Friday, October 20, 2006

Belarusian Cows Flee Totalitarianism: Looking for Greener Grass in Free Poland

All creatures great and small yearn for free air to breathe...even if it takes the bold courage to swim their way to liberty. That's exactly the case with a huge herd of cows that, over the last several months, have dared the currents of the Bug River to escape Alexander Lukashenka's repressive Belarus and make it into Poland.

The cows, none of whom made any public comment on why they left (Belarus has strict punishments for those voicing criticism of the government and its officials), traveled illegally without authorized visas.

In roughly this same time period, Polish border guards have deported over 2,000 illegal emigrants coming into the European Union from other countries, including the Ukraine, Russia and Communist Belarus. But this is the first time they've been asked to perform the thankless task of deporting livestock.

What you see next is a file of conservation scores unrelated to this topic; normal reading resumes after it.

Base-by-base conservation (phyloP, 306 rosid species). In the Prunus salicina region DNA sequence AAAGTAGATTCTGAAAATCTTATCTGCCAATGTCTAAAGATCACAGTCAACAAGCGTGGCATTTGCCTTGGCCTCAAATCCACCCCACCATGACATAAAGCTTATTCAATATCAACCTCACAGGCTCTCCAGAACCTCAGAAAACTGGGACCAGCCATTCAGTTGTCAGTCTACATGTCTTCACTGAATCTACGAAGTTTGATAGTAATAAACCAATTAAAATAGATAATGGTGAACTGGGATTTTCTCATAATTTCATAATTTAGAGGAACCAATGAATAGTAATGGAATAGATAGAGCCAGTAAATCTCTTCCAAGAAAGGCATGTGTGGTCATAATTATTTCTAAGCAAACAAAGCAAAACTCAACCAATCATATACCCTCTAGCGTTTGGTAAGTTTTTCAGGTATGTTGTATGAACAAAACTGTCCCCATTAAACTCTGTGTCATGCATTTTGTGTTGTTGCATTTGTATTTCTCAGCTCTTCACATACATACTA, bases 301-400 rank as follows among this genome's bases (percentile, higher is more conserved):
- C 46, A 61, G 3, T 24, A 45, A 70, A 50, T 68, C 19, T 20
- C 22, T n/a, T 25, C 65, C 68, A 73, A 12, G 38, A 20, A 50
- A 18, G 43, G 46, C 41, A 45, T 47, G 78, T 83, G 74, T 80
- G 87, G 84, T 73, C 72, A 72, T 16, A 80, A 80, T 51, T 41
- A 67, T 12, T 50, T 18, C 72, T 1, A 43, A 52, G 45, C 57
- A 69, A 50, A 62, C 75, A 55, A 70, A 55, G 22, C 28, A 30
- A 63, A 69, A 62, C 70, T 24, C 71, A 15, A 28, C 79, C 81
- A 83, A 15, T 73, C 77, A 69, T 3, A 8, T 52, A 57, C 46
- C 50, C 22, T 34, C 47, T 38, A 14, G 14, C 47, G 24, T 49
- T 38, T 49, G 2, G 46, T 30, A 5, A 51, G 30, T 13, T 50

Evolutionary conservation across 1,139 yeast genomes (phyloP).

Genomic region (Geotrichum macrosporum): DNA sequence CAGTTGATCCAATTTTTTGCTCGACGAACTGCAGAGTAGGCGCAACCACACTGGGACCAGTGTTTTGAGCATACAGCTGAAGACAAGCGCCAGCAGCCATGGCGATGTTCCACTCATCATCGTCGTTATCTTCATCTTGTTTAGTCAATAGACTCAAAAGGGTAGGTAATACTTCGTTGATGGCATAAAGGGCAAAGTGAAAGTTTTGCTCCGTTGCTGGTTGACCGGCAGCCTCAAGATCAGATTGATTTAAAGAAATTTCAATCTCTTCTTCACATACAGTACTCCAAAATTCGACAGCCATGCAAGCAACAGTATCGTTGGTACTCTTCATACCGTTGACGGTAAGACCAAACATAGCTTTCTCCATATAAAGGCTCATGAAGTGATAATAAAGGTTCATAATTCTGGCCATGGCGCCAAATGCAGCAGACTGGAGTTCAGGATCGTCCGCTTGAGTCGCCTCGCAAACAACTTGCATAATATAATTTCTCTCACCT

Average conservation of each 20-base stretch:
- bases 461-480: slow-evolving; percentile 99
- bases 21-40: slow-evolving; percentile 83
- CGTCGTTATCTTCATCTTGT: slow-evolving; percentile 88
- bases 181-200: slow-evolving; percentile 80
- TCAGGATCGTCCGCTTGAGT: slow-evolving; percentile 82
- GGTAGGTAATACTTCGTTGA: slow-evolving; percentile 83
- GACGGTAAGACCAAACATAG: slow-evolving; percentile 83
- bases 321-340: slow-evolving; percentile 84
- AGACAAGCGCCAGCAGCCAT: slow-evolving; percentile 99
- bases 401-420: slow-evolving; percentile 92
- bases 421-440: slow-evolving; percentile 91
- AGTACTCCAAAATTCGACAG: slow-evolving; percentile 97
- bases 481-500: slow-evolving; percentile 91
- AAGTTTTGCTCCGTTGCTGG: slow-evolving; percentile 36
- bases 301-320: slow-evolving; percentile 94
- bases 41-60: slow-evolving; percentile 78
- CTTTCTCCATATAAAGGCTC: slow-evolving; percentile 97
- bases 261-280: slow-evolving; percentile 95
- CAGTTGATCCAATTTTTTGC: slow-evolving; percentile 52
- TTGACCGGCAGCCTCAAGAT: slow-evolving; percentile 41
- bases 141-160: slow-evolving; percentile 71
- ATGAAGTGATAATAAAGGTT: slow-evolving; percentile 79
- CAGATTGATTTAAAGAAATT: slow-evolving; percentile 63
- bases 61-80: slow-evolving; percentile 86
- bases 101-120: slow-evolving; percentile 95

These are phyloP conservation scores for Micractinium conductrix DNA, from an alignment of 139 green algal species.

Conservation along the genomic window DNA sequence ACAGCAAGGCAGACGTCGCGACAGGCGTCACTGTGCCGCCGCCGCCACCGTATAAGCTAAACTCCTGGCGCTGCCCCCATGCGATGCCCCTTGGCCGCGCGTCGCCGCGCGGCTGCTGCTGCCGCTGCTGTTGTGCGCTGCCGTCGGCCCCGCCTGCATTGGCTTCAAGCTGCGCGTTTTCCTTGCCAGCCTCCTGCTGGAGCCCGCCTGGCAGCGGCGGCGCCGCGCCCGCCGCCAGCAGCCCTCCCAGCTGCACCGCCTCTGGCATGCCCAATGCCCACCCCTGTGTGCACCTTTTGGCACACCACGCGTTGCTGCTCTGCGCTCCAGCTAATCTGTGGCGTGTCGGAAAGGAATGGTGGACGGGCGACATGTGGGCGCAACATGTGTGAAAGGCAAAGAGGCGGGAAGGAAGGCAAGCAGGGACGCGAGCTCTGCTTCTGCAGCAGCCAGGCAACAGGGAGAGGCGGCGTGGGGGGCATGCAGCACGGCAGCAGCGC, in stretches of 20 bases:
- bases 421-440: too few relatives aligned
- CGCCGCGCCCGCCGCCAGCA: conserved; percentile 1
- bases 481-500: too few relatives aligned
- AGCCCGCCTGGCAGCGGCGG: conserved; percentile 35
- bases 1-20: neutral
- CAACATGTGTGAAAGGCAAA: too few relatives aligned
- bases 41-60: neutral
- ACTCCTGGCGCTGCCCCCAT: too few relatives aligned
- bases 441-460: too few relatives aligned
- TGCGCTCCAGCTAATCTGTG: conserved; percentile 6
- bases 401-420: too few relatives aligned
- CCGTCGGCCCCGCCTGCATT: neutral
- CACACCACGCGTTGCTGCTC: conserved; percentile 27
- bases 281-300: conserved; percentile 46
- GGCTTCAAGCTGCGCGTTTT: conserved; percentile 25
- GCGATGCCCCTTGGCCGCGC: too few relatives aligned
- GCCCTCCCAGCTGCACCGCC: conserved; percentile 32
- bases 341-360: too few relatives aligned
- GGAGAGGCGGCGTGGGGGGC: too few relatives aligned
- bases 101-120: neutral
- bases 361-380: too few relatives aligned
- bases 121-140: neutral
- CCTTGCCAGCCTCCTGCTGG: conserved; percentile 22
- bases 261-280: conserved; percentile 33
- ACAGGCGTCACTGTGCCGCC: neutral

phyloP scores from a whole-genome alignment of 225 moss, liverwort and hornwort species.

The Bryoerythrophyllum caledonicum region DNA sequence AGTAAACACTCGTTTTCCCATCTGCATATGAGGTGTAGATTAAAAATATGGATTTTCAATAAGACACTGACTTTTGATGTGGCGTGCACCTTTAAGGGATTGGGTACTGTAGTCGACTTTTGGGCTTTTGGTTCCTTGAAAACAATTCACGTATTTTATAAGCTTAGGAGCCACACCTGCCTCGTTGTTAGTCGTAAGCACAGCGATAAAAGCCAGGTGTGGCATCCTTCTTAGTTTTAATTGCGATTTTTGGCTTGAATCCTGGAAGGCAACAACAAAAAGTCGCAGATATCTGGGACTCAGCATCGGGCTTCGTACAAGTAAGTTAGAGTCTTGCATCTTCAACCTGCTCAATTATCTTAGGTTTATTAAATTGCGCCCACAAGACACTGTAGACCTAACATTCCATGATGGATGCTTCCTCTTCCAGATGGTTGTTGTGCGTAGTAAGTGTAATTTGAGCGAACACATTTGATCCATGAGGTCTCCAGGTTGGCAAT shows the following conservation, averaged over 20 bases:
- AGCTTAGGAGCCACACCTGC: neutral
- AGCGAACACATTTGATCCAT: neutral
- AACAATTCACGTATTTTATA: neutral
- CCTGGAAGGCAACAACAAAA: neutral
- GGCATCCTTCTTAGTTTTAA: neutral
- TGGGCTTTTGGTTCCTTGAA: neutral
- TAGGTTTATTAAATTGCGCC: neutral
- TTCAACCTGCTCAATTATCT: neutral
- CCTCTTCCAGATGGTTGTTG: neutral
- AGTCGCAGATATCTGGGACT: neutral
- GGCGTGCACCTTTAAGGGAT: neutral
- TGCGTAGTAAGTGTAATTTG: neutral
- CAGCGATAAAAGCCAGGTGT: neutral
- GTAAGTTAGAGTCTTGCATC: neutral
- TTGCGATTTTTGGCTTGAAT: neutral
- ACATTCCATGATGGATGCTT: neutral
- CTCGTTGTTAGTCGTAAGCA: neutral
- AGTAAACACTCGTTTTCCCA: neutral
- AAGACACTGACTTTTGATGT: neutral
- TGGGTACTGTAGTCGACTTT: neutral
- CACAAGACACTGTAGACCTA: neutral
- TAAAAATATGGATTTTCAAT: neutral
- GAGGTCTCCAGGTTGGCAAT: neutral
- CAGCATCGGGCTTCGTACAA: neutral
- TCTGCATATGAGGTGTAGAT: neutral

Poland’s chief veterinarian Krzystof Jazdrewski was reported to have said the cows were most likely looking for better grazing land. However, I contend that it was the poverty, corruption and increasing tensions produced by Lukashenka's police state that drove the "mad cows" westward across the river.

Furthermore, Jazdrewski contends that in such herds there is usually one leader "and if the leader goes somewhere, the rest of the herd follows." The Belarusian KGB, upon reading this report, began extensive inquiries designed to discover just who this "leader" was, who were his principal contacts outside Belarus, and what pressures could most effectively be brought to bear upon him.

The Polish veterinarians, border officials, and a few "enlightened" journalists tried to convince the cows to swim back across the river to Belarus but, as the news reports said, "the animals didn’t want to go back home." In fact, upon learning what was in store for them, the cows broke and ran.

Only about 50 of these political refugees have been captured as yet and, alas, returned back across the border where an uncertain but possibly ominous fate awaits them.

Here's the Radio Polonia story.